New Aston Martin Vantage GT4 completes top-flight line-up of production-based GT racers

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Following the recent successful introduction of the new Vantage road car and Vantage GT3 race car, Aston Martin is proud to introduce the new Vantage GT4. Aimed at partner racing teams and serious circuit driving enthusiasts, Vantage GT4 completes Aston Martin’s formidable GT line-up and underlines the brand’s commitment to motorsport, from track days through to Formula One®.

Building upon the outgoing Vantage GT4’s exceptional record of achievement, the new Vantage GT4 will be an immediate force in GT racing’s junior categories. Benefitting from the performance and technology improvements seen in the newly unveiled Vantage road car, this latest version of the Vantage GT4 brings a host of chassis, aerodynamic, drivetrain and efficiency improvements to make Aston Martin’s newest challenger more competitive than ever.

Speaking of the newest addition to Aston Martin’s GT racing line-up, Chief Brand and Commercial Officer, Aston Martin Lagonda, Marco Mattiacci said: “The new Vantage GT4 is a born winner. Benefitting from the significant performance improvements seen in the sensational new Vantage road car, and developed in parallel with the Vantage GT3, the Vantage GT4 is a demonstration of the increasing synergies between our road and race car programmes; class-leading power and technology on the road translating into race-winning pace on the track.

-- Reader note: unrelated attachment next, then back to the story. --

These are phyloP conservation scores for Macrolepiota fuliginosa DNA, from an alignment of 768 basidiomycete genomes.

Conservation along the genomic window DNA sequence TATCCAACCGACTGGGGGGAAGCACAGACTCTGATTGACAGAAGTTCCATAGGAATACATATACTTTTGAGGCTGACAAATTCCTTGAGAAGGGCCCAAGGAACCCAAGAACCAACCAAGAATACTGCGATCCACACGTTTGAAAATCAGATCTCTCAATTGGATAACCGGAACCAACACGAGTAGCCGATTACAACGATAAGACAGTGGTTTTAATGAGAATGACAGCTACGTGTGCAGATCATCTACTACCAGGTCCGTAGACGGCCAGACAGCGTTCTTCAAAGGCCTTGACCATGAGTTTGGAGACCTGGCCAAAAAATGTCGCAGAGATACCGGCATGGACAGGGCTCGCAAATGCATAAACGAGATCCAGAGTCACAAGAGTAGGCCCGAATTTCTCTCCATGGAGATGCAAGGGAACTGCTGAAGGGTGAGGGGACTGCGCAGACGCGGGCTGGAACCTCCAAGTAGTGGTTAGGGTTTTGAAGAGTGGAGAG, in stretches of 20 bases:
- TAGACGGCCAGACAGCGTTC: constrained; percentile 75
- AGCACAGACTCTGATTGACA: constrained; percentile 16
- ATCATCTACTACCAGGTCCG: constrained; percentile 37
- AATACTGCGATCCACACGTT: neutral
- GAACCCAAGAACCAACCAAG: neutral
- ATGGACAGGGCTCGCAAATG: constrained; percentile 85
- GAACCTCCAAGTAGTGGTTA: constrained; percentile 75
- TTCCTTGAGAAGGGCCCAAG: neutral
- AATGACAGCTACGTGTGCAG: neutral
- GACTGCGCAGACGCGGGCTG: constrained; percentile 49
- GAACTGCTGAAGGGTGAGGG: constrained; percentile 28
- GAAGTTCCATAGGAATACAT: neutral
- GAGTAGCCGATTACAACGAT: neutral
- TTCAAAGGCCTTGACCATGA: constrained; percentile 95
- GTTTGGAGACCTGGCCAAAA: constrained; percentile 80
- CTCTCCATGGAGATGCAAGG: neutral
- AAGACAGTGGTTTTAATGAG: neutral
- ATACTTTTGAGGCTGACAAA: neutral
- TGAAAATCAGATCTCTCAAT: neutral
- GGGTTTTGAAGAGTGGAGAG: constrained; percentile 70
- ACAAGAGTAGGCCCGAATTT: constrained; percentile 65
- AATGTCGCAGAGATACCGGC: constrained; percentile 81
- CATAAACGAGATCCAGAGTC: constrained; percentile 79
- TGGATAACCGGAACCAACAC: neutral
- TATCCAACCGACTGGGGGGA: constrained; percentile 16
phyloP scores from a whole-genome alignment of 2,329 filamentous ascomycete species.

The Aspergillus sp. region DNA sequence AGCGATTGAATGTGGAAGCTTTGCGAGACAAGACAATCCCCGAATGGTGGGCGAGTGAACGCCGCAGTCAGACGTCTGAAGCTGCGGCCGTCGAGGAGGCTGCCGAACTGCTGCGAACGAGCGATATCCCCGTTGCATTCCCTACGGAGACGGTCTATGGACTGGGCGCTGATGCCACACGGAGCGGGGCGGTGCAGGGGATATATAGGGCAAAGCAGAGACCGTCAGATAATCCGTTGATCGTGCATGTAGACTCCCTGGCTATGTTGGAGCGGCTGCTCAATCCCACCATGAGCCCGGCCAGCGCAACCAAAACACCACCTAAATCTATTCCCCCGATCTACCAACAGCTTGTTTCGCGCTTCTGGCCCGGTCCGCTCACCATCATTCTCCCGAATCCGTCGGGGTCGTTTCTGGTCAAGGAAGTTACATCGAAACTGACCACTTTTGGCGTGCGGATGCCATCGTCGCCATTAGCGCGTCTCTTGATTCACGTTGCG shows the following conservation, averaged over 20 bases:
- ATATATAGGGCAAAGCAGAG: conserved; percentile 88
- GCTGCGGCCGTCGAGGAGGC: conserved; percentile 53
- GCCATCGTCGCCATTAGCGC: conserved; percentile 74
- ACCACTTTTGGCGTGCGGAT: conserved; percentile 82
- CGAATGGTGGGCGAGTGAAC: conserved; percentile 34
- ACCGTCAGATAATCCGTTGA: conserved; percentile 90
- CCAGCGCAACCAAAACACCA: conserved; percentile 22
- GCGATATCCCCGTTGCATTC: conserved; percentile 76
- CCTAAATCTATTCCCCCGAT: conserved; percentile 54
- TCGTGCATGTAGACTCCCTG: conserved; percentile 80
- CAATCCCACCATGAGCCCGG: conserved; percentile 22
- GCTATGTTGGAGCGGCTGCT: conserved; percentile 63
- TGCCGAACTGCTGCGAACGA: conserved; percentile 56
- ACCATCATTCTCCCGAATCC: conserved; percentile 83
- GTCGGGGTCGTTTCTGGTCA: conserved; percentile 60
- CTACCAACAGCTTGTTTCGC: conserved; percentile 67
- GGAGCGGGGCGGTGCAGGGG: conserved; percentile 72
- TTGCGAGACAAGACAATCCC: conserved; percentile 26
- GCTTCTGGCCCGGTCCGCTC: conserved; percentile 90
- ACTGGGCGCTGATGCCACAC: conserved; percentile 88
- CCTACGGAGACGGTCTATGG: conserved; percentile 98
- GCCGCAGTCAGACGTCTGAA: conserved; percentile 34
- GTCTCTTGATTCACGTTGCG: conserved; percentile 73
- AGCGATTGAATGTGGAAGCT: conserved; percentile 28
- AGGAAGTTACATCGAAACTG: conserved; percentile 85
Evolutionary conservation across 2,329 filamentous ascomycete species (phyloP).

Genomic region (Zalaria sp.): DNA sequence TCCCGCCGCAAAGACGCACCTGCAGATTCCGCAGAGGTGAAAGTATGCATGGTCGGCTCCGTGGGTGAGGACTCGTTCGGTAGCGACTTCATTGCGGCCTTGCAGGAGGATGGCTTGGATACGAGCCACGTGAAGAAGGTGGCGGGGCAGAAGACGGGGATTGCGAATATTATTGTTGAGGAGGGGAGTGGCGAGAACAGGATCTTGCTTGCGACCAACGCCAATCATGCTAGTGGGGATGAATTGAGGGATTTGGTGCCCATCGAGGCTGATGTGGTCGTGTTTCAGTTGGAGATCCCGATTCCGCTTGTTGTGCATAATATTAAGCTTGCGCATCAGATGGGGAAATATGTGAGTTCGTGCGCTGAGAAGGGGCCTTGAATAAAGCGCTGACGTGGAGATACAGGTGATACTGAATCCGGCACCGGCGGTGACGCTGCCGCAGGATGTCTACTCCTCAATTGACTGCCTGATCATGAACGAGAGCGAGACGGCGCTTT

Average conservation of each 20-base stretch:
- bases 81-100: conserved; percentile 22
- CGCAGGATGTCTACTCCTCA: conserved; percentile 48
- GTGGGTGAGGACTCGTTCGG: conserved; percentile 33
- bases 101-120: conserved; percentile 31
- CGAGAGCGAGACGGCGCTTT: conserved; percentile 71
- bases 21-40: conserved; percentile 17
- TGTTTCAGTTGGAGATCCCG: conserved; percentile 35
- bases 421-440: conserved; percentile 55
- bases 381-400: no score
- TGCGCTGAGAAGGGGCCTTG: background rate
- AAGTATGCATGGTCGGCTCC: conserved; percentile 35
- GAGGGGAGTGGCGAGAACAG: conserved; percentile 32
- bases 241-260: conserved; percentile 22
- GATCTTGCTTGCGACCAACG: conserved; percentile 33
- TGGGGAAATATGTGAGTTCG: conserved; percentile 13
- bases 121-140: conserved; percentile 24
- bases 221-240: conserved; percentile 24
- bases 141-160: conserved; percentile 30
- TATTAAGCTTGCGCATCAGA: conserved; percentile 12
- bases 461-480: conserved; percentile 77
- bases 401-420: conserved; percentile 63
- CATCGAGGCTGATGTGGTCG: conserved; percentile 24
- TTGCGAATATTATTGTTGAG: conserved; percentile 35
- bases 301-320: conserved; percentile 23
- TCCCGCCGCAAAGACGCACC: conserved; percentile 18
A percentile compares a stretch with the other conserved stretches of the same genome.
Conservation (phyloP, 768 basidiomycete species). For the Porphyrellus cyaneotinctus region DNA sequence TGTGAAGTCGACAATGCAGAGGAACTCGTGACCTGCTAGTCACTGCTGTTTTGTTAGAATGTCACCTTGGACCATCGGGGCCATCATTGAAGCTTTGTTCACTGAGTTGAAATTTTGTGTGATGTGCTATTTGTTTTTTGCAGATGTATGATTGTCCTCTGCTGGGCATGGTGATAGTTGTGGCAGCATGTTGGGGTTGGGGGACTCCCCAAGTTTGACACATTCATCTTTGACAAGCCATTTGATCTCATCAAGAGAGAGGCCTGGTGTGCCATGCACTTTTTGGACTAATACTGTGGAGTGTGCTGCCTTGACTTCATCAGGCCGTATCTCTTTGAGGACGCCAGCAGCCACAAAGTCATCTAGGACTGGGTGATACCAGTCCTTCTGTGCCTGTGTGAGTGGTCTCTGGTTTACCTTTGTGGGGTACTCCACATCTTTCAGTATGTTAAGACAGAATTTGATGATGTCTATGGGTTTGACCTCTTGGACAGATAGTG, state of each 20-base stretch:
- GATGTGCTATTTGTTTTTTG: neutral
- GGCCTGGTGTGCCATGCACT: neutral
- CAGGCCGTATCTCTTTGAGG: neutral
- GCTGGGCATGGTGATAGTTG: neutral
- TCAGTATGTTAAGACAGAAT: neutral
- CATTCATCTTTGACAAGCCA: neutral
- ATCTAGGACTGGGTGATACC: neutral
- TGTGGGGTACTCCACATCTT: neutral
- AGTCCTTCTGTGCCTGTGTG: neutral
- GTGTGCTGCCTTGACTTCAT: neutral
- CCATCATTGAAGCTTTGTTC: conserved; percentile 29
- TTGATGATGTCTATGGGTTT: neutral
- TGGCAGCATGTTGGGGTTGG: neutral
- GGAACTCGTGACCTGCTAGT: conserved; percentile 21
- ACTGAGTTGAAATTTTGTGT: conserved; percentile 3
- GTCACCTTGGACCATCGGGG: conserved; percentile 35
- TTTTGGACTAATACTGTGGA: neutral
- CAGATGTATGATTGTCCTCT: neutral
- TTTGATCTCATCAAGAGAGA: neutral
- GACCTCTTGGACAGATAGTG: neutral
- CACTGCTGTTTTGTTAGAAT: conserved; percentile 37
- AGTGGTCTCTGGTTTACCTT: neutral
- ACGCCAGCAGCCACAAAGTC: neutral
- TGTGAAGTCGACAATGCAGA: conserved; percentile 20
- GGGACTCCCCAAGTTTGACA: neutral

“The introduction of the new Vantage GT4 also allows us to build an even deeper connection to Aston Martin’s partner teams. We currently have more than 40 partners in active competition across the broad spectrum of global GT racing, many of whom are running multi-car, multi-class programmes. This level of engagement underlines our commitment to all levels of motorsport competition as well as building closer ties with our wider community of fans and followers, many of whom fell in love with the brand through our successes in sportscar racing and at Le Mans.”

 

Like the Vantage GT3, the new Vantage GT4 is designed, engineered and built by Aston Martin Racing (AMR). The official GT racing partner of Aston Martin since 2005, AMR is responsible for every production-based Aston Martin GT race car since the legendary DBR9. This invaluable continuity and unrivalled depth of knowledge has fed directly into the Vantage GT4 programme.

 

The Aston Martin Vantage GT4 programme builds upon the hugely successful and multiple title-winning outgoing GT4 racer, using developments applied to the new Vantage road car to achieve further performance gains in the latest generation race car.

 

“The new Vantage GT4 is very much an evolution of the previous car,” explains Aston Martin Head of Endurance Motorsport, Adam Carter. “Closer synergies between Aston Martin’s road and race car programmes have enabled AMR to capitalise upon improvements made to the new Vantage road car for increased speed and efficiency, while retaining the core qualities that made the outgoing GT4 so popular with teams and drivers.”

Strict regulations mean the GT4 Vantage remains very close to its production sibling, with the race car sharing around 80 per cent of the road car’s structural and mechanical architecture. Central to this is the bonded aluminium chassis, which is fitted with a full custom roll cage to comply with stringent safety requirements before the bodywork is attached.

The 4.0-litre twin-turbo V8 engine and transmission are both based on the Vantage road car components, the primary changes being to the electronic control systems; the former running a Bosch Motorsport ECU with bespoke software developed by AMR; the latter installed with ZF/AMR Motorsport software to control the otherwise production standard automatic transmission. The bespoke software ‘converts’ the eight-speed transmission into a six-speed paddle shift without an auto mode, locking-out the seventh and eighth gears which are road-going overdrive ratios fitted for fuel economy at cruising speeds.